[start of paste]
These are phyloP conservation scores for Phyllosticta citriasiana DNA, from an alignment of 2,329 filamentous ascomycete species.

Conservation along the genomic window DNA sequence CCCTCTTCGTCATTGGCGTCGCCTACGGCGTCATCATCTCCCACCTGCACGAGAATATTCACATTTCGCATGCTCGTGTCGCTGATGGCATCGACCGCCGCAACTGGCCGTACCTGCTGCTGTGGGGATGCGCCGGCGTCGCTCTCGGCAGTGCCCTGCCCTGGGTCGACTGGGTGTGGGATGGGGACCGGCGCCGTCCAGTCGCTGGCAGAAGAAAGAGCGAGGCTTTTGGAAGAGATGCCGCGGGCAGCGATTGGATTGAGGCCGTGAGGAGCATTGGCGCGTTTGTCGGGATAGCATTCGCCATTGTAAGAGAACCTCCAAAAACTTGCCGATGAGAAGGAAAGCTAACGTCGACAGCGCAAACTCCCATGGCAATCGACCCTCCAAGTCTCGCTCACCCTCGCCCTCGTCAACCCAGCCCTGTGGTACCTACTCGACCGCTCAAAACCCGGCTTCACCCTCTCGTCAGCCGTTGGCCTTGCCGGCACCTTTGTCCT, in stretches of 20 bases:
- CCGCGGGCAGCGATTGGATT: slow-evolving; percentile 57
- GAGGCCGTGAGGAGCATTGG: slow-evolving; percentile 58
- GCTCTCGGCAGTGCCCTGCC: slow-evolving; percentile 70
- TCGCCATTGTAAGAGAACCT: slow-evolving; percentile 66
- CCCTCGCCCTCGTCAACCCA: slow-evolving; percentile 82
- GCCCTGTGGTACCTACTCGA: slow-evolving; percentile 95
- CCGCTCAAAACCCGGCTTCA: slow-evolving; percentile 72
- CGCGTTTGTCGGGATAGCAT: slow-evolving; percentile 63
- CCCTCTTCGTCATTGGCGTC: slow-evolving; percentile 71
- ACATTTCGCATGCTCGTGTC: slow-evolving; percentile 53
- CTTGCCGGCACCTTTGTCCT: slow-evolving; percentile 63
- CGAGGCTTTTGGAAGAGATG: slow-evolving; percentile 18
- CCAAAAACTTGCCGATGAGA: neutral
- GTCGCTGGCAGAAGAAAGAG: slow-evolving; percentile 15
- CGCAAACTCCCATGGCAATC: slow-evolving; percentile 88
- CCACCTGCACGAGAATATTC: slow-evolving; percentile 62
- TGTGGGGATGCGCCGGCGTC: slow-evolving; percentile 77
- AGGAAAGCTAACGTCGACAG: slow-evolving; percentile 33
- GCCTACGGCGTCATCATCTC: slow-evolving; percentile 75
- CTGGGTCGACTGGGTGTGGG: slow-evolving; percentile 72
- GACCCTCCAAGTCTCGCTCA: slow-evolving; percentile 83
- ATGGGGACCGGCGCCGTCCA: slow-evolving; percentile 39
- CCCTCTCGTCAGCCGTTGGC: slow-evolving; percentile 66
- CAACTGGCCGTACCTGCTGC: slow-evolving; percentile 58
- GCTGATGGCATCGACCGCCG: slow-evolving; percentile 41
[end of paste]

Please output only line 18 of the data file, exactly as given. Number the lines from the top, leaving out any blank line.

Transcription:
- CCACCTGCACGAGAATATTC: slow-evolving; percentile 62